• United States
by Juan Carlos Perez

Lindows to go public

Apr 20, 20044 mins
Financial Services IndustryWi-Fi

Lindows, the developer of Linux-based software best known for its ongoing trademark tussles with Microsoft, has begun the process to become a publicly traded company.

Lindows, based in San Diego, has filed a registration statement with the U.S. Securities and Exchange Commission (SEC) for an initial public offering of its common stock, the company announced Tuesday. Lindows has chosen WR Hambrecht as the offering’s lead manager, while Roth Capital Partners will be co-manager.

The offering’s proposed maximum aggregate price as stated in the S-1 filing made with the SEC is $57 million. Lindows expects to use the money it raises to continue developing products and distribution channels, expand sales and marketing activities, increase staff and repay debt obligations of about $10.4 million to company founder Michael Robertson. Robertson also serves as the company’s chairman and CEO.

Lindows makes Linux-based operating systems and applications. Last week, the company changed the name of its operating system from LindowsOS to Linspire as a result of a global legal assault by Microsoft that began in late 2001. Microsoft has sued Lindows over trademark infringement in several countries over the similarity of the Lindows and Windows names.

The registration statement filed with the SEC hasn’t yet become effective.

Several interesting insights into Lindows’ operations included in the SEC filing include:

— Between mid-2001, when it was incorporated, and Dec. 31, 2003, Lindows racked up net losses totaling $11.9 million and generated net revenue of $2.2 million. About 25 percent of the company’s net revenue comes from outside of the U.S. “We expect to continue to incur significant losses over the next several years, and we may never become profitable,” the filing reads. In fact, an audit report from the company’s independent auditors states that Lindows’ historical losses and negative cash flows from operations “raise substantial doubt about our ability to continue as a going concern.”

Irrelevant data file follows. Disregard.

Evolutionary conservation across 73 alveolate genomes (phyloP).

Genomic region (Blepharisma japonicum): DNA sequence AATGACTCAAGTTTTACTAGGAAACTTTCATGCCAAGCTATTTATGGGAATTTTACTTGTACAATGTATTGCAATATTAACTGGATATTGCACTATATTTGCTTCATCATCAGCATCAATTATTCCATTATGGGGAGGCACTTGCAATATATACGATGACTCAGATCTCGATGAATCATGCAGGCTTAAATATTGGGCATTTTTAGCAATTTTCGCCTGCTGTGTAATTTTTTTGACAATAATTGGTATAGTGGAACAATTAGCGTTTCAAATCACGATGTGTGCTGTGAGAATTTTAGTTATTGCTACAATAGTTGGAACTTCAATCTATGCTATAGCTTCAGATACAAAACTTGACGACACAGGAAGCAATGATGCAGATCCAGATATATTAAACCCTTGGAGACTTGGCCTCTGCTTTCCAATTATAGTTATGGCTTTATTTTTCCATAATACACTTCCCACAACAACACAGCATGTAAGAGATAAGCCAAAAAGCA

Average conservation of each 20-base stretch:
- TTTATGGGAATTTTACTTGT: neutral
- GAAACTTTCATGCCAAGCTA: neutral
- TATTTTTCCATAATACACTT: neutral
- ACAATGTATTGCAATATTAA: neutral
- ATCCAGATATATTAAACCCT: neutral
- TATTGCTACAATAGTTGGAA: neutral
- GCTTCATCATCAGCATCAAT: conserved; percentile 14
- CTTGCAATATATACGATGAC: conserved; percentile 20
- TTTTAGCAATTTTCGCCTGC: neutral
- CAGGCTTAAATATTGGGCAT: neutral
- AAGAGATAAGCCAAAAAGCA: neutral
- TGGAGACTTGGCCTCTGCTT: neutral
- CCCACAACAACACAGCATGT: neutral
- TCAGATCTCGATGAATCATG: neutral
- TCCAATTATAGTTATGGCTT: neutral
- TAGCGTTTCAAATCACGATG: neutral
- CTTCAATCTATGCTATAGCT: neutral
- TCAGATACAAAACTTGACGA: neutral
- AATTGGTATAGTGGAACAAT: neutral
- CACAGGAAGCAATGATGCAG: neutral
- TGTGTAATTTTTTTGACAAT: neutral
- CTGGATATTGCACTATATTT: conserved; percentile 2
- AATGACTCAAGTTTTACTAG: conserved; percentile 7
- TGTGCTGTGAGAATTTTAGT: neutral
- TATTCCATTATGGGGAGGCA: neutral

— Existing cash and expected proceeds from the IPO should be sufficient to fund the company’s operations for “at least the next 24 months,” after which the company might need to raise additional capital. “We can’t be certain that we will be able to obtain financing on commercially reasonable terms or at all,” the filing reads.

— Lindows’ distributor in Japan, Livedoor, recently acquired Turbolinux and may intend to market that competing operating system in Japan while it also peddles the Lindows products. The distribution agreement with Livedoor generated 11% of Lindows’ net revenue in 2003. The distribution agreement ends in August 2005.

— Lindows is in court with its insurance carrier St. Paul Fire and Marine Insurance over the insurance carrier’s obligations toward Lindows regarding Lindows’ Microsoft litigation in the U.S. and abroad.

St. Paul, Lindows’ commercial general liability insurer, sued Lindows in February 2002 in a U.S. district court in California seeking a court declaration that it didn’t have to defend or indemnify Lindows in connection with its Microsoft litigation in the U.S. The court ruled that St. Paul has to defend Lindows and that it breached its contract by denying coverage. The court still has to decide on several issues, including damages for St. Paul’s breach of contract and its obligation to pay any liability Lindows may have to Microsoft. The court stayed its proceedings pending a final outcome of the Lindows-Microsoft litigation in the U.S.

On Jan. 6, 2004, Lindows sued St. Paul in a U.S. district court in California over the insurance carrier’s refusal for coverage related to Lindows’ litigation with Microsoft in several countries abroad. Lindows alleges St. Paul has an obligation to defend and if necessary indemnify it in connection with Microsoft litigation abroad. This case is ongoing.

Thus, there is a big question mark on how much Lindows would be responsible for paying for its defense and potential damages to Microsoft.

— The company has had three names: it was founded as Lindoz, got rebaptized as in September 2001 and became Lindows in March 2004.

— As of March 31, the company had 62 employees: 38 were in software engineering, 11 in sales and marketing, six in customer service and technical support and seven in finance and administration.

— Lindows is proposing “LINE” as its Nasdaq ticker symbol.